EUR/USD April 5 – Weak Spanish Bond Auction Sparks


Euro dollar was steady following its sharp drop following the release of the minutes of the FOMC meeting last month. There are fresh concerns over the sovereign debt crisis in the Euro-zone after a weak Spanish bond auction. The markets will be closely watching the release of US Unemployment Claims, today’s key release.

Here’s an update on technicals, fundamentals and what’s going on in the markets.

EUR/USD Technicals

  • Asian session: The overnight session was quiet, as EUR/USD consolidated at 1.3164. The pair has weakened in the European session, trading at 1.3118.
  • Current range: 1.31 to 1.3165.  
  • Further levels in both directions: Below: 1.3080, 1.30, 1.2945, 1.2873 and 1.2760.
  • Above: 1.3212, 1.33, 1.3437, 1.3486, 1.3550 and 1.3615.
  • 1.3165 is immediate resistance, and the pair could test the support level of 1.3080.

Euro/Dollar is sliding on new concerns – click on the graph to enlarge.

EUR/USD Fundamentals

  • 10:00 German Industrial Production. Exp. -0.3%.
  • 11:30 Job Cuts Announcements. Exp. 0.1%.
  • 12:30 US Unemployment Claims. Exp. 355K.
  • 14:30 Natural Gas Storage. Exp. 35B.

For more events later in the week, see the Euro to dollar forecast

EUR/USD Sentiment

  • China slowdown easing?: The markets cheered the Chinese Manufacturing PMI figures, which climbed to an 11-month high of 53.1, above market forecasts. Further strong data out if China would raise hopes about renewed activity in the Asian giant’s economy.
  • European Recession Concerns: The euro strengthened after euro zone finance ministers agreed to strengthen the region’s debt firewall on Friday, but concerns remained over whether the measures would be enough to prevent contagion to other Euro-zone economies, notably Spain. As expected, the ECB left interest rates unchanged at 1%.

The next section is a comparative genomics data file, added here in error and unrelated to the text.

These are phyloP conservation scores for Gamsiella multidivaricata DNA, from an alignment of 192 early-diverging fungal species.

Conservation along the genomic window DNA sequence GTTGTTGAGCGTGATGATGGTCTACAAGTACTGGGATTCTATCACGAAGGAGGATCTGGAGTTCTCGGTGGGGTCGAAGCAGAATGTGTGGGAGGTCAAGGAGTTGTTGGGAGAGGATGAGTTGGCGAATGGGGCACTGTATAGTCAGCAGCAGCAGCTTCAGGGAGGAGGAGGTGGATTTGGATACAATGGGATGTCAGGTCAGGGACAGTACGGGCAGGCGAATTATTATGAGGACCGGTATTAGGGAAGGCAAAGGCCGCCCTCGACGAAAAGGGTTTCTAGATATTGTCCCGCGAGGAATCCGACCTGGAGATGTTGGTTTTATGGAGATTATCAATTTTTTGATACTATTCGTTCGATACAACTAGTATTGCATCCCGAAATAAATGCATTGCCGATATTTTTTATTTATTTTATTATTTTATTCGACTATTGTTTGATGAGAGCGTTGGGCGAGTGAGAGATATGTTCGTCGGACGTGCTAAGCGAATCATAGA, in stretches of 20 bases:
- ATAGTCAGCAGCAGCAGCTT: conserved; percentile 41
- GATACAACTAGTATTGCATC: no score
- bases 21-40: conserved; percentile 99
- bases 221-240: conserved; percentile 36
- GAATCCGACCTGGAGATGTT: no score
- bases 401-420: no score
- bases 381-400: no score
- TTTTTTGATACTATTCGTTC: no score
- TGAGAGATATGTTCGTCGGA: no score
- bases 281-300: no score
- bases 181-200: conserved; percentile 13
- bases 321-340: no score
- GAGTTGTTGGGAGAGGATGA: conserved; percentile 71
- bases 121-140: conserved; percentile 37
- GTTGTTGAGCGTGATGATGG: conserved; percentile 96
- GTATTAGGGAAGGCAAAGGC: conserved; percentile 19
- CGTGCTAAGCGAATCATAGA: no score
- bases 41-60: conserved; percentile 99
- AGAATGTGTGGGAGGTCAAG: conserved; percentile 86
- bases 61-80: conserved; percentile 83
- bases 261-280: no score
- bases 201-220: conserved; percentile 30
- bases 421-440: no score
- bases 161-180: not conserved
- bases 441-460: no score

• Spanish worries: Citigroup chief economist said that the chance of a Spanish default is now higher. This joins the persistent rise in Spanish yields, and the weak Spanish auction. Europe remains very fragile.
  • The continuing retreat in European manufacturing. All of the major European economies recorded a PMI reading of below 50 last month. In France, for example, the final reading for March was revised down very sharply from an already very weak preliminary figure. In contrast, in the US, PMI figures have been comfortably above 50, including the Non-Manufacturing PMI released earlier this week. 
  • FOMC Dampens Likelihood of Interest Rate Hike: The FOMC March meeting minutes indicated that the Fed will not launch a third round of quantitative easing unless the rate of growth falters or inflation drops below the central bank’s 2% targeted rate. The news had a strong effect on the currency markets, as the Euro has fallen over 1% against the dollar since the FOMC release.
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About Author

Kenny Fisher - Senior Writer A native of Toronto, Canada, Kenneth worked for seven years in the marketing and trading departments at Bendix, a foreign exchange company in Toronto. Kenneth is also a lawyer, and has extensive experience as an editor and writer.


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